While hopefully the airlines will solve these operation issues soon, there are things that you as an experienced traveler can do to limit the impact to your travel plans. First, don’t trust and accept the layover times provided by airline websites or other online booking engines. These systems are programmed to allow insanely short layover times which provide no buffer for any hiccups in timing. I’ve seen system generated connections that only provide travelers 45-60 minute layovers, sometimes on itineraries that need to clear customs/immigrations. Booking those itineraries is just asking to miss your connecting flight. If you are booking your flights yourself, scroll through the list of suggested flight options until you find one with acceptable layover times for the airport where you will connect. This is also an instance when it pays to get a human involved in the process, either through the airline reservation phone numbers or by utilizing an advisor’s air desk.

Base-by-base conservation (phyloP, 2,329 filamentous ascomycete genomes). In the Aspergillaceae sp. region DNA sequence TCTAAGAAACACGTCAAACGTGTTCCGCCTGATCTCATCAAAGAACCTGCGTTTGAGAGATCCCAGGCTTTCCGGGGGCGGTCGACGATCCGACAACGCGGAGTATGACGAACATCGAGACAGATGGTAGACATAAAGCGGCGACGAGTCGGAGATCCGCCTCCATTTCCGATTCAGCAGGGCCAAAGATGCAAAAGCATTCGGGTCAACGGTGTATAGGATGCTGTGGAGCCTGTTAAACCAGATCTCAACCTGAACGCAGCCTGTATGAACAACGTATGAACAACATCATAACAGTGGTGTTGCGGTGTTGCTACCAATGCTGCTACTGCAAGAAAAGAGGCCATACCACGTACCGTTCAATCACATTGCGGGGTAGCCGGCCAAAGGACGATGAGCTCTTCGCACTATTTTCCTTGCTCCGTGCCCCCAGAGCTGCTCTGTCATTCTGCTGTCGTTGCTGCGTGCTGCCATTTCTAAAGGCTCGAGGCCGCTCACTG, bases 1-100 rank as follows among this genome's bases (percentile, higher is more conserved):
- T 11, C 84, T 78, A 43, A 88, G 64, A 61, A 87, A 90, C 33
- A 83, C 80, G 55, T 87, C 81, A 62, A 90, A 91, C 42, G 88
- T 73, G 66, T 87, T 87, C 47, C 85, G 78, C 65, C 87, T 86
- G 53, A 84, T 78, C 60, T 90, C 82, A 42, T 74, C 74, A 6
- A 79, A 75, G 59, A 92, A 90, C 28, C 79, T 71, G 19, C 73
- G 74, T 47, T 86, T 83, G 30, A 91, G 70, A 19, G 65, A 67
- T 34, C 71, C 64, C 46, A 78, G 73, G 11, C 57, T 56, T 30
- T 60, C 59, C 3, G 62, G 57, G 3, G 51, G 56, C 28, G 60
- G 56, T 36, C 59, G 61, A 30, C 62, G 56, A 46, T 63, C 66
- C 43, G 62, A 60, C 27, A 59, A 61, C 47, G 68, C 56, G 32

Another challenge plaguing travel is the time it takes to get into and out of departure and arrival airports. My first suggestion, if you don’t already have it, is to apply for Global Entry. This takes a little investment of time, as you need to schedule an appointment and go in for a brief interview with a TSA officer, but the small time investment makes re-entry to the U.S. significantly easier. You also receive TSA PreCheck® with your Global Entry profile, which speeds your way through security at U.S. domestic airports. This past spring, my family returned to the U.S. from a trip to Spain. At ORD, we skipped the long line at passport control (I’m guessing people in line probably had to wait 45+ minutes) and went straight to the Global Entry kiosks. We didn’t even need to place our passports on the scanner, the kiosks completed a facial recognition scan and pulled up our information. This was even true for my 3 children, which I found fascinating since they receive their Global Entry in 2018 and have grown and changed a lot since then. Speaking of children, unlike TSA pre-check and other known traveler programs where children can accompany their parents even if they don’t have it themselves, everyone in your traveling party needs to have their own Global Entry profile. In terms of renewal, I’ve only renewed my Global Entry once, but I was able to do it online by answering a few questions and paying the renewal fee, much easier than renewing a passport!